At the very center of the lens (termed the optical center) no prismatic correction is induced. But, when the eyes look off the optical center, at least a small amount of prism is induced naturally. This can be used to the patient's advantage when creating a lens, but can also cause a problem if the glasses prescription between the right and left eye is drastically different. This is why it's so important for a pair of glasses to have the correct optical center for a patient!
There are various reasons that a doctor may choose to prescribe prism. Prism lenses can be prescribed to eliminate eyestrain and double vision (diplopia). Some situations when an optometrist or ophthalmologist may prescribe them are:
Sometimes doctors may label prism as "compensatory prism" or "therapeutic prism," but there are no generally accepted criteria to distinguish these terms and the prism is the exact same from an optical sense regardless of how it's used.
Although prescribing prism can be very helpful, prisms are not without their difficulties. The basic description of what a prism is may seem very straightforward, but there are a number of "side effects" which may diminish the benefits especially for larger amounts of prism. For one thing, the effect of the prism is not uniform across the field of vision and this can create various distortions if the amount of prism is high.
Prisms can also cause a shift in visual space by changing where an image is located. In therapy, this is sometimes intentionally used with what is called yoked prism. Here the base direction is the same for each eye (example: 5Δ BU OD / 5Δ BU OS = five prism diopters base up right eye and five prism diopters base up left eye).
This concept can be a bit difficult to understand, even for some eye doctors! Yoked prisms create no overall glasses prescription power difference right vs. left eye, BUT yoked prism does change the perception of space by shifting the image location for the visual system. In our 5Δ BU OD / 5Δ BU OS example, the image is shifted DOWN (remember, the image shifts away from the base of the prism = towards the apex, if the base is UP the image moves DOWN), which requires the patient's visual system to make an adjustment to move the eyes down also. To FURTHER complicate matters, a small amount of magnification also occurs, depending on where the image falls along the base-to-apex path.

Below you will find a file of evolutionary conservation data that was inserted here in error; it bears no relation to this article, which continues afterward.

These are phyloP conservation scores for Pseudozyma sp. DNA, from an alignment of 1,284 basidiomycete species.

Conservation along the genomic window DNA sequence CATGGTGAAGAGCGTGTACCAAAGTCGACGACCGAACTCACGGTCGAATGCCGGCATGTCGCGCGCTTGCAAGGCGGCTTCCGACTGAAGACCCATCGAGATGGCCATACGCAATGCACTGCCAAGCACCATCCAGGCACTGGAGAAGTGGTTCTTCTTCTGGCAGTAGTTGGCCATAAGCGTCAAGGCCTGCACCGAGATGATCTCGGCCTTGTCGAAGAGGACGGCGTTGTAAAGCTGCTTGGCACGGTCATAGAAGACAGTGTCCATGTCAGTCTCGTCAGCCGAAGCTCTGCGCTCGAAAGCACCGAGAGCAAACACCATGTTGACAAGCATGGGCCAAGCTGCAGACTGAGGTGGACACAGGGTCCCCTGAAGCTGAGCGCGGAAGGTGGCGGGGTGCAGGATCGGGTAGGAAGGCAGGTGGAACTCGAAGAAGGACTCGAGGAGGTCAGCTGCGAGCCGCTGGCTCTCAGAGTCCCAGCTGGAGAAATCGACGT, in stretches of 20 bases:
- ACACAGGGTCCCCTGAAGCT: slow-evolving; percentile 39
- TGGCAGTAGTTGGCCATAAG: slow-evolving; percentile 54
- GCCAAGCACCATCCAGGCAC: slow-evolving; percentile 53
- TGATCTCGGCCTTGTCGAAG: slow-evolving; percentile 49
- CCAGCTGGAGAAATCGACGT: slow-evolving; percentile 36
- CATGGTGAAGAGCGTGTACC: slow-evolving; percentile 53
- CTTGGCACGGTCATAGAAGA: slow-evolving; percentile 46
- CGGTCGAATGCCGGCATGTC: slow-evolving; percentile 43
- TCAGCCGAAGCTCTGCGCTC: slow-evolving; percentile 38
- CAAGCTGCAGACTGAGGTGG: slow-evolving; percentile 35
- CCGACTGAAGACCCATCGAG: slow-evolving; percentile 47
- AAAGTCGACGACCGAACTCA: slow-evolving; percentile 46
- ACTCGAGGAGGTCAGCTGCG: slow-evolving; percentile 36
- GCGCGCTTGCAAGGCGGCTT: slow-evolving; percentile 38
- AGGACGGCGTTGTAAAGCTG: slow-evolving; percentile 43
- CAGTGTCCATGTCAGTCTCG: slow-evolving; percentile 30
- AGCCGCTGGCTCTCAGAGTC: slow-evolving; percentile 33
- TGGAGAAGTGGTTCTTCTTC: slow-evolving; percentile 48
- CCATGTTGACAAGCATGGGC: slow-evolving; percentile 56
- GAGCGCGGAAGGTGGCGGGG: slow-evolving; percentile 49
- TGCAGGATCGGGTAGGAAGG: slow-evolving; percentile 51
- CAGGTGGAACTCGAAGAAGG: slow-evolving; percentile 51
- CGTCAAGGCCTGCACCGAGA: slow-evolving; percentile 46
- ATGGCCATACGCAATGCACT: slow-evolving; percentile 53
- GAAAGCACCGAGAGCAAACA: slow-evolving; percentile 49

Confusing, no? What's key to remember as that these optical transformations provided by prism lenses are an important part of vision therapy. There are several procedures that can make use of prisms of various kinds and these are often mounted in glasses frames. These prism glasses may shift the visual environment and require the person to adapt to the visual change through visually directed motor activities. A different pair of prism glasses using a different arrangement of prisms may help a person see single.
Sometimes prisms are only be used the therapy room to help teach a patient how to consistently use the two eyes work together, or to make a patient's visual system learn to cope with visual stressors. Prisms used in these ways for visual training/vision therapy are not typically worn as a habitual prescription, they are instead used only during therapy activities under the supervision of their optometrist and/or vision therapist.
This is not as common of a use of prism lenses, but it can be a very help one. When a person suffers a loss of part of the visual field due to some trauma or disease, prisms are sometimes used to help them be more aware of the missing part of the field. These may be a fairly simple design that moves the whole field slightly to increase awareness, or it may be a very specialized type of "sighting" prism that covers only part of the field. This can allow the person to monitor the blind field for obstructions or oncoming objects quickly without turning the head or eyes and losing track of straight ahead.